U.S. Marine Corps' Remotely Operated Ground Unit for Expeditionary (ROGUE) Fires vehicle system
U.S. Marine Corps' Remotely Operated Ground Unit for Expeditionary (ROGUE) Fires vehicle system

Oshkosh Defense Awarded $28 Million US Marine Corps Contract for ROGUE-Fires

Oshkosh Defense LLC, of Oshkosh, Wisconsin, is awarded a $23,709,168 contract for the procurement of Remotely Operated Ground Unit for Expeditionary Fires (ROGUE-Fires) carriers for use in the Navy/Marine Expeditionary Ship Interdiction System (NMESIS). NMESIS is a land-based missile launcher platform that provides the Marine Corps High Mobility Artillery Rocket System battalions and operating forces with anti-ship capabilities. NMESIS integrates a Naval Strike Missile (NSM) launcher unit, capable of launching two NSMs, onto a ROGUE-Fires carrier. NMESIS makes extensive use of proven sub-systems, such as the Oshkosh Joint Light Tactical Vehicle (JLTV) chassis. Work is expected to be completed in November 2023. Marine Corps Systems Command, Program Manager Long Range Fires, Quantico, Virginia, is the contracting activity.

Artillery Marines from 1st Battalion, 12th Marines provide security as a Marine KC-130J loadmaster deploys a Navy Marine Expeditionary Ship Interdiction System launcher aboard Pacific Missile Range Facility Barking Sands, Hawaii, Aug. 15, 2021.
Artillery Marines from 1st Battalion, 12th Marines provide security as a Marine KC-130J loadmaster deploys a Navy Marine Expeditionary Ship Interdiction System launcher aboard Pacific Missile Range Facility Barking Sands, Hawaii, Aug. 15, 2021. (U.S. Marine Corps photo by Cpl. Luke Cohen)

The U.S. Marine Corps wants to be able to sink ships, and it wants that ability fast. NMESIS is envisioned to provide anti-ship fires from land as part of an integrated naval anti-surface warfare campaign. The Marine Corps’ GBASM solution consists of an unmanned JLTV-based mobile launch platform, called the Remotely Operated Ground Unit for Expeditionary Fires (ROGUE-Fires), and the Naval Strike Missile (NSM). The NSM is the same missile used by the navy for the over the horizon weapon system deployed on littoral combat ships. The Naval Strike Missile (NSM) is an anti-ship and land-attack missile developed by the Norwegian company Kongsberg Defence & Aerospace (KDA). Part of the move will be to give Marines their own ability to take on enemy ships. As the Marine Corps reorganizes to prepare for a potential conflict with China, the service is considering three new Marine Littoral Regiments (MLR).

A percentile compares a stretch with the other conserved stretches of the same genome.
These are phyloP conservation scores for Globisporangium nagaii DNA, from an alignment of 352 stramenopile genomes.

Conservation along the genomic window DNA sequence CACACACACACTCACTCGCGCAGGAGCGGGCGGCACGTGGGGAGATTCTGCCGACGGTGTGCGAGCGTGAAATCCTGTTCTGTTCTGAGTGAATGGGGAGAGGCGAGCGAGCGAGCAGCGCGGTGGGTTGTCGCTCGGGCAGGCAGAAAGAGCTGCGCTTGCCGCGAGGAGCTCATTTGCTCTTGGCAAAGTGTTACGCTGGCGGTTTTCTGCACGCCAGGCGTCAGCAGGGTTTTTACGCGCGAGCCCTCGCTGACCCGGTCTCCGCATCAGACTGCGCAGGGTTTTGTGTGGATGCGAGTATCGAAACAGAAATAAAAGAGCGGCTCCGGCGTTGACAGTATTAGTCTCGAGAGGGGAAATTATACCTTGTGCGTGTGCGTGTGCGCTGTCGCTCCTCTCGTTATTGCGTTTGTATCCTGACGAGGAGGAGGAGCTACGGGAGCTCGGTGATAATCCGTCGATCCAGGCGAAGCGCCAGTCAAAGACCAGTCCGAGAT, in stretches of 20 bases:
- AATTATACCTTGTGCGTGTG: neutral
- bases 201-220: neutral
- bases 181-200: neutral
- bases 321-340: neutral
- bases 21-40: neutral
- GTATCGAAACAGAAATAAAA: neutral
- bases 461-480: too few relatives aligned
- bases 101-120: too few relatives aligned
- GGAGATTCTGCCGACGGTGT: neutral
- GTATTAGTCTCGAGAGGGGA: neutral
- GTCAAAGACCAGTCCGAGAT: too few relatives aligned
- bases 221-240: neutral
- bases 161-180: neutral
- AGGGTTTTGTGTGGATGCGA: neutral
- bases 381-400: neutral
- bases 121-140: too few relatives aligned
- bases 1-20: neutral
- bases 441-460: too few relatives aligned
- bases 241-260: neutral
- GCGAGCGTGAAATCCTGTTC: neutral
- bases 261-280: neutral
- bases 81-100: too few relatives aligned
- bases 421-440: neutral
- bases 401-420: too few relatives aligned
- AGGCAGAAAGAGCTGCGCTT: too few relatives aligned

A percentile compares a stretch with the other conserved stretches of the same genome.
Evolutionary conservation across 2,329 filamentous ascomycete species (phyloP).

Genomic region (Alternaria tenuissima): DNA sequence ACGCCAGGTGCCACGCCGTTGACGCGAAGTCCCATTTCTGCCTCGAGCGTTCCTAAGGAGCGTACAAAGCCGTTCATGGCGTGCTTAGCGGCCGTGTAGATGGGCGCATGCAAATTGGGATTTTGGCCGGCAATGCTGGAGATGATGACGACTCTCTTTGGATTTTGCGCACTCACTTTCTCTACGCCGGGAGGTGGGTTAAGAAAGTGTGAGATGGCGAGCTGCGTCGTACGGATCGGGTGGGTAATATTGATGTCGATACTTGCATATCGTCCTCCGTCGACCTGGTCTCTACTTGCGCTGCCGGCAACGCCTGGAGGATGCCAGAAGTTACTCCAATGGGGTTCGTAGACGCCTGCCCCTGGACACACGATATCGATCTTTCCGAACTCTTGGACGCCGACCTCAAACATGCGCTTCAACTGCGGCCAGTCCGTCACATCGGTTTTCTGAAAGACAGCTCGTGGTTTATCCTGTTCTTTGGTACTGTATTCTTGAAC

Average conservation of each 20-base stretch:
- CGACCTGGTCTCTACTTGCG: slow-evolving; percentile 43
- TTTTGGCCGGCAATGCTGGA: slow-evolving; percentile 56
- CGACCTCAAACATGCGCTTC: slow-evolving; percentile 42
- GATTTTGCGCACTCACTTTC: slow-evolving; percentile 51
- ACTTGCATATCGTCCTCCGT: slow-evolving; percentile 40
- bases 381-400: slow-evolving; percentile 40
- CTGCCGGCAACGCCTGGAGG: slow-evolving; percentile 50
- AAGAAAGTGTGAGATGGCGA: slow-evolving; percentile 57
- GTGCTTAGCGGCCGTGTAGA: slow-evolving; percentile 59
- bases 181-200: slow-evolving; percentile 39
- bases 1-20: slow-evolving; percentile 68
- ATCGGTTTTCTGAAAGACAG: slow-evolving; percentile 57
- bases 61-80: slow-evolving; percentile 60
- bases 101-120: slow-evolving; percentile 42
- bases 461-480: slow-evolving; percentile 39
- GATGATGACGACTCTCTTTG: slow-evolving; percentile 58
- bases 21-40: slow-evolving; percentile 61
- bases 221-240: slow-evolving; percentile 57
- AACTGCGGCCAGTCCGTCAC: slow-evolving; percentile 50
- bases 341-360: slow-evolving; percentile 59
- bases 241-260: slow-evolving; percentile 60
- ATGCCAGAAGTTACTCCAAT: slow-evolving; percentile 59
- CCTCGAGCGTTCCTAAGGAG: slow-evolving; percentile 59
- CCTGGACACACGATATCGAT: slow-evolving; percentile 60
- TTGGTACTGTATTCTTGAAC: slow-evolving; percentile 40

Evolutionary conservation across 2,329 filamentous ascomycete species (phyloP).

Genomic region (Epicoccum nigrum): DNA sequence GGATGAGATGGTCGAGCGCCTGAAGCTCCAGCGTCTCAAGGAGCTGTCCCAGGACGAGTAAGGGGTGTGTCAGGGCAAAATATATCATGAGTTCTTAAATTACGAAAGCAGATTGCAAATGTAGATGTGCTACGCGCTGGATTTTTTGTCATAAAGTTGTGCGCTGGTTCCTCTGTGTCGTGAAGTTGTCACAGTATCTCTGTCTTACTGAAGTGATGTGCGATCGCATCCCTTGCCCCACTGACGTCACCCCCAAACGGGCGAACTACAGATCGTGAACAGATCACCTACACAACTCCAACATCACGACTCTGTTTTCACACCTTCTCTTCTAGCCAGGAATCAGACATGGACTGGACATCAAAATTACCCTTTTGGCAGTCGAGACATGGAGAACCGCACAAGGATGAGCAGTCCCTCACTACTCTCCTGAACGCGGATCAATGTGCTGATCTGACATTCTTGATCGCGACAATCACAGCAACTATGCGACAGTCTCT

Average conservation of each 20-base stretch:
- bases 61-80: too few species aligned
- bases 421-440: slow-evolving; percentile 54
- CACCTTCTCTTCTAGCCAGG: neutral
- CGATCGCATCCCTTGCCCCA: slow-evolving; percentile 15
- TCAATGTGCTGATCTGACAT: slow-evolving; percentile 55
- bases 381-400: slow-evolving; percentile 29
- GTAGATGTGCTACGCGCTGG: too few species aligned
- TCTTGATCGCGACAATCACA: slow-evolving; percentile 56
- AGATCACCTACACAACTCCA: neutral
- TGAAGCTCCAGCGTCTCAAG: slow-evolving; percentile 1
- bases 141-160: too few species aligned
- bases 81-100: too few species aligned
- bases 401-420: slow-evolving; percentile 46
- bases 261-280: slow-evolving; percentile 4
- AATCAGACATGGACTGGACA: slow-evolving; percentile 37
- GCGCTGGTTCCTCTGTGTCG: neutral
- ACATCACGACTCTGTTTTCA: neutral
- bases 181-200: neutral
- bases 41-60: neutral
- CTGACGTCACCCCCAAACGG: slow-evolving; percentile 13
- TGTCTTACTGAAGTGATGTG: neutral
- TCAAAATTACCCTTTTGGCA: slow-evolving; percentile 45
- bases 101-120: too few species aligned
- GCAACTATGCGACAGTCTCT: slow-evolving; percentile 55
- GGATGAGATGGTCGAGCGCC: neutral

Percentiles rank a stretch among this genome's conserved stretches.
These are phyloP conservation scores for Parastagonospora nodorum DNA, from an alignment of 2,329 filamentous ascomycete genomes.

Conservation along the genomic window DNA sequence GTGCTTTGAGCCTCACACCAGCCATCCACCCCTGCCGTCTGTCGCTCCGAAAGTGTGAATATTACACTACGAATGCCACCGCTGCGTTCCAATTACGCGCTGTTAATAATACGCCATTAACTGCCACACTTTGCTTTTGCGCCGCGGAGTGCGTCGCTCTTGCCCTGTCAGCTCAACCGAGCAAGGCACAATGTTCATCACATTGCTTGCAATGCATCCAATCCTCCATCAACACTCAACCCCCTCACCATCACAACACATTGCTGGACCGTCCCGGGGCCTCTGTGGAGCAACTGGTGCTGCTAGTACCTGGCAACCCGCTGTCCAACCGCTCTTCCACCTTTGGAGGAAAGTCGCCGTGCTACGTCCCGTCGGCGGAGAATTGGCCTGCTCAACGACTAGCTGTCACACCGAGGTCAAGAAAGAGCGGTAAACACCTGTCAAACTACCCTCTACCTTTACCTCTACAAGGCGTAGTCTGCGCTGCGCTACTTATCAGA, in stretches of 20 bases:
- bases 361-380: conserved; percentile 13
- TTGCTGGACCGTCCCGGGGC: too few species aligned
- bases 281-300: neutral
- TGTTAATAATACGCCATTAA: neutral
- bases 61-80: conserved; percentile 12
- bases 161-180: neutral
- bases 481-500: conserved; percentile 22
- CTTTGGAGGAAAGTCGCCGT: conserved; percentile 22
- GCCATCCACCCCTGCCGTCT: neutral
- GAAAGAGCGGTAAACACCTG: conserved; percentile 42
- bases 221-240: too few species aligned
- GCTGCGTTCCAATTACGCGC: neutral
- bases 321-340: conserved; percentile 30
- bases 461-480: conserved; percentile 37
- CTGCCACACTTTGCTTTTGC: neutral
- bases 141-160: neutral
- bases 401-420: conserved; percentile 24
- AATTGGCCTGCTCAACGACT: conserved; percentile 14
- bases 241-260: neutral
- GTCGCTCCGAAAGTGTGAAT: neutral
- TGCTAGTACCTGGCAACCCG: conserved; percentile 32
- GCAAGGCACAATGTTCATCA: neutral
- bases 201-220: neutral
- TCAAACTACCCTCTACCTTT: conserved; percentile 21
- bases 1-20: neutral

A U.S. Navy Landing Craft Air Cushion from Assault Craft Unit 5 delivers a Navy Marine Expeditionary Ship Interdiction System launcher, a command and control vehicle and a Joint Light Tactical Vehicle to U.S.S. San Diego, Aug. 16, 2021.(U.S. Marine Corps photo by Cpl. Luke Cohen)

The U.S. Marine Corps asked for 29 of the Norwegian-designed NSMs in the initial budget request and the additional unfunded ask would bring the total to 64 to outfit the service’s first operational, Navy-Marine Corps Expeditionary Ship Interdiction System (NMESIS) equipped with a medium-range missile (MMSL) battery by Fiscal Year 2024. NMESIS could create a no-go zone for enemy ships until friendly forces return. NMESIS consists of two NSMs and a launcher/weapon control system integrated onto a ground-based, remotely operated carrier (called ROGUE-Fires). Alternately, NMESIS could defend beachheads from enemy naval attack. It will provide a ground-based anti-access/area denial, anti-ship capability. This quantity would provide two combat loads for Marine Corps MMSL batteries.

A Naval Strike Missile streaks out to sea before striking a naval target ship aboard Pacific Missile Range Facility Barking Sands, Hawaii. (U.S. Marine Corps photo by Lance Cpl. Dillon Buck)

The Marine Corps’ top modernization priority is fulfilling the requirement for a ground-based anti-ship missile capability. The operational requirement for this ship-killing capability is a relatively new development stemming from the Commandant’s Planning Guidance and the Corps’ Force Design 2030 efforts. When integrated into sensor and communication networks supporting a naval or maritime kill chain and synchronized with the employment of other missile systems, the Marine Corps’ medium-range missile battery will serve as a component of the Naval expeditionary force’s stand-in force in support of the naval sea control effort. In two years, the Long Range Fires program office at MCSC has acquired Navy/Marine Corps Expeditionary Ship Interdiction System (NMESIS), an anti-ship missile capability meeting the GBASM requirement.

A Navy Marine Expeditionary Ship Interdiction System launcher vehicle deploys into position aboard Pacific Missile Range Facility Barking Sands, Hawaii, Aug. 16, 2021. (U.S. Marine Corps photo by Maj. Nicholas Mannweiler)